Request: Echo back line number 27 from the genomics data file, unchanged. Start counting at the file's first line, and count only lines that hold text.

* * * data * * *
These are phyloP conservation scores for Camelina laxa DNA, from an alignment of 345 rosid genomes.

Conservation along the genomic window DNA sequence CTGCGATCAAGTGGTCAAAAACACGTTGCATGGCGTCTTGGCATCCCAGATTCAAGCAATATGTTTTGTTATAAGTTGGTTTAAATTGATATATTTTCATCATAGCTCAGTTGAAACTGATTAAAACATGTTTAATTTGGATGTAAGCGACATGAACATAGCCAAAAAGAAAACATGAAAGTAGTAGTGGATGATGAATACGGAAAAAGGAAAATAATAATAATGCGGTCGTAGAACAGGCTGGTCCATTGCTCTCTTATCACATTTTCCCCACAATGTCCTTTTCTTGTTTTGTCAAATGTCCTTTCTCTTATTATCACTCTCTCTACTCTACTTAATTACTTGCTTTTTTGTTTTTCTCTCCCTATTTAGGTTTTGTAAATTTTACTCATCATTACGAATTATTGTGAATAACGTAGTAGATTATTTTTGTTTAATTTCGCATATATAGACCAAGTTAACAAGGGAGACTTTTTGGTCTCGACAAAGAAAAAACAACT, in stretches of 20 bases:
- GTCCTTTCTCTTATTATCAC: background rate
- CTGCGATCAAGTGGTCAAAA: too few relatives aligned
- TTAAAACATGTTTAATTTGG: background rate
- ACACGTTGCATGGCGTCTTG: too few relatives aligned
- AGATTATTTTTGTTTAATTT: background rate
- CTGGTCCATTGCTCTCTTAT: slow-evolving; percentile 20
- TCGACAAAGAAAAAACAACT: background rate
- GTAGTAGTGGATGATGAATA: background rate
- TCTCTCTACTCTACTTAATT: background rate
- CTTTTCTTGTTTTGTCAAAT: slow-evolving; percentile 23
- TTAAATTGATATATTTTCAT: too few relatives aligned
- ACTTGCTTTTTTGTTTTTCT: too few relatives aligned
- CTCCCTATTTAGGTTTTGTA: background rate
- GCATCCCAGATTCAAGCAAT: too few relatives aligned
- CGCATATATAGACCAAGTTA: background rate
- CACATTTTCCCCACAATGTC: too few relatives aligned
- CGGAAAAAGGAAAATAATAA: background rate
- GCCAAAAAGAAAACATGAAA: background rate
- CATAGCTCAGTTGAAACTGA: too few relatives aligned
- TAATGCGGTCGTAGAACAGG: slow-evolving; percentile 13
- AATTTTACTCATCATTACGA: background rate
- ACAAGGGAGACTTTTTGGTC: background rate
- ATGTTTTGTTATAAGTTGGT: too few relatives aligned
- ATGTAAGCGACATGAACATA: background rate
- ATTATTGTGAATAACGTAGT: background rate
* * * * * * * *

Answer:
- ATTATTGTGAATAACGTAGT: background rate